Last June, I wrote about a historic 1913 Frank Lloyd Wright cottage in Glencoe, Illinois, that had been recently purchased by owners who couldn’t wait to file for a demolition permit. The town and the Frank Lloyd Wright world at large were incensed. The town’s historic designation meant little but was able to forestall demolition for 180 days – which expired in November. The town then said they would not issue a demolition permit until the planned 4,200-square-foot McMansion replacement was approved – which were slow-rolled.
On January 23 it was announced a deal was struck between the owners, the Glencoe Park District, and the Glencoe Historical Society to move the cottage to a park a quarter-mile away. The home will be pared back from its currently added-on 1,755 square feet back to its original 1,100 square feet.
The move, which could happen in February, was made possible because of an intense fundraising campaign by the Glencoe Historical Society. But fundraising remains. So far, monies raised will only pay for the move and restoration of the cottage’s exterior.
The park district will lease the land the home will sit on to the historical society for $1 per year. The historical society plans to eventually renovate the interior and use it as a research center and museum.
Ravine Bluffs: Wright’s First Subdivision
In my prior story, I focused on the cottage’s original owners and importance of the cottage in Wright’s evolution towards his Usonian designs. Since then, I’ve learned more about the importance of the Ravine Bluffs area of Glencoe area where it was built.
When one thinks about Wright, the word “subdivision” doesn’t leap to mind. Sure, we know of places like Oak Park, Illinois where there are concentrations of Wright homes, but not actual planned communities. Ravine Bluffs was Wright’s first planned community consisting of 25 homes that came into being because the original large estate planned by Wright attorney Sherman Booth proved too costly (a common ailment for Wright customers).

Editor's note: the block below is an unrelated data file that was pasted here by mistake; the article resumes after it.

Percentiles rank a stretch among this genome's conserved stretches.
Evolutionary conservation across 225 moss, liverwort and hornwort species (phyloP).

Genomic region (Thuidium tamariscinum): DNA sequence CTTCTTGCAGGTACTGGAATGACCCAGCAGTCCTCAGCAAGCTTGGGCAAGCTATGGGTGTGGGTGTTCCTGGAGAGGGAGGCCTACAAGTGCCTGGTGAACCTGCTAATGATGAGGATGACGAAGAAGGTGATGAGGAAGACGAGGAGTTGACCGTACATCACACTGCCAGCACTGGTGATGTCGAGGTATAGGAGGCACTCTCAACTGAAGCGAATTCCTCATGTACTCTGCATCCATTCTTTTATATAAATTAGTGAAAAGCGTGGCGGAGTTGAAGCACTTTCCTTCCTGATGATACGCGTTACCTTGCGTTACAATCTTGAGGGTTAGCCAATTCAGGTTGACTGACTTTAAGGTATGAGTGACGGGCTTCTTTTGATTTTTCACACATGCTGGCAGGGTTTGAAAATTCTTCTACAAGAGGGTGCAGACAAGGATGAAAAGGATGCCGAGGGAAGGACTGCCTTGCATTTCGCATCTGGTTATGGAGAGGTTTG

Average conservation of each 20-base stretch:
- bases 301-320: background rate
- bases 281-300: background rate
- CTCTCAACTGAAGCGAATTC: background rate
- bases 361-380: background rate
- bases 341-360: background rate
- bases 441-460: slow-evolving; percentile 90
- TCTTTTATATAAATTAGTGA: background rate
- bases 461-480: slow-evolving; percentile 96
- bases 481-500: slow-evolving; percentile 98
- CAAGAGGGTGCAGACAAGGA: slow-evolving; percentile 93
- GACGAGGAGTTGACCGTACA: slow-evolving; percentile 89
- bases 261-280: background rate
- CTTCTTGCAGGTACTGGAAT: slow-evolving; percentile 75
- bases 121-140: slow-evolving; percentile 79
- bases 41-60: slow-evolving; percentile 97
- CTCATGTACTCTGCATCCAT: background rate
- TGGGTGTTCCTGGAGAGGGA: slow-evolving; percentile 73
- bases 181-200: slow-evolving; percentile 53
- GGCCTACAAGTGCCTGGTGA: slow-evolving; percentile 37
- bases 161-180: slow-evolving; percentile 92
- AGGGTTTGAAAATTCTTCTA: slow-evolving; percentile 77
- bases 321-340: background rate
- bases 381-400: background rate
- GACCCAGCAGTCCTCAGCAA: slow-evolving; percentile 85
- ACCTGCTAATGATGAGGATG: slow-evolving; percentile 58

The plan was to split the original estate parcel into 25 homes which would enable Booth to construct a more modest (but still pretty grand) home. Unfortunately the timing was all wrong with marketing for the community beginning in 1915 just as the US was beginning its march towards World War I. In all, just five homes were built plus three entrance markers and Wright’s only bridge spanning the ravine.
Each of the homes is a riff on Wright’s all-concrete “Fireproof House for $5,000” design (once featured in Ladies Home Journal) which itself was a riff on the American Foursquare design. Wright’s biggest changes were to connect the living and dining rooms (a novelty in 1915) and relocate the staircase to increase the size of the living room. In an odd note, while Wright used this design at least 11 other homes, all were traditional timber frame construction and so not fireproof at all.
In Ravine Bluffs he allowed more customization with additional/different conservatories, patios, entrance halls while retaining the core Foursquare. At an advertised cost of $7,500, the homes were at the pricier end of Glencoe homes of the era which topped out at around $10,000 – both considerably higher than the national average of $3,500 in 1915. And while small by today’s standards, Ravine Bluffs homes were 1,800 square feet compared with the 1915 average of 1,500 square feet.
Today, the five stand in jarring contrast to their uninspired neighbors. On the one hand, what could be build next to a Wright that wouldn’t look hideously out of place? But retro Streamline Moderne and Bauhaus homes of the 1930’s and 1940’s come to mind.
It’s important that the Sherman Booth cottage seems to have been saved from demolition. As temporary housing for Booth while his home and the larger Ravine Bluffs subdivision were being constructed, it tells a unique story. That it is a progenitor of Wright’s Usonian homes which in turn spurred the American ranch home boom years later makes it all the more valuable as a learning tool for architecture students.
Remember: High-rises, HOAs and renovation are my beat. But I also appreciate modern and historical architecture balanced against the YIMBY movement. Have a story to tell or a marriage proposal to make? Shoot me an email email@example.com. Be sure to look for me on Facebook and Twitter. You won’t find me, but you’re welcome to look.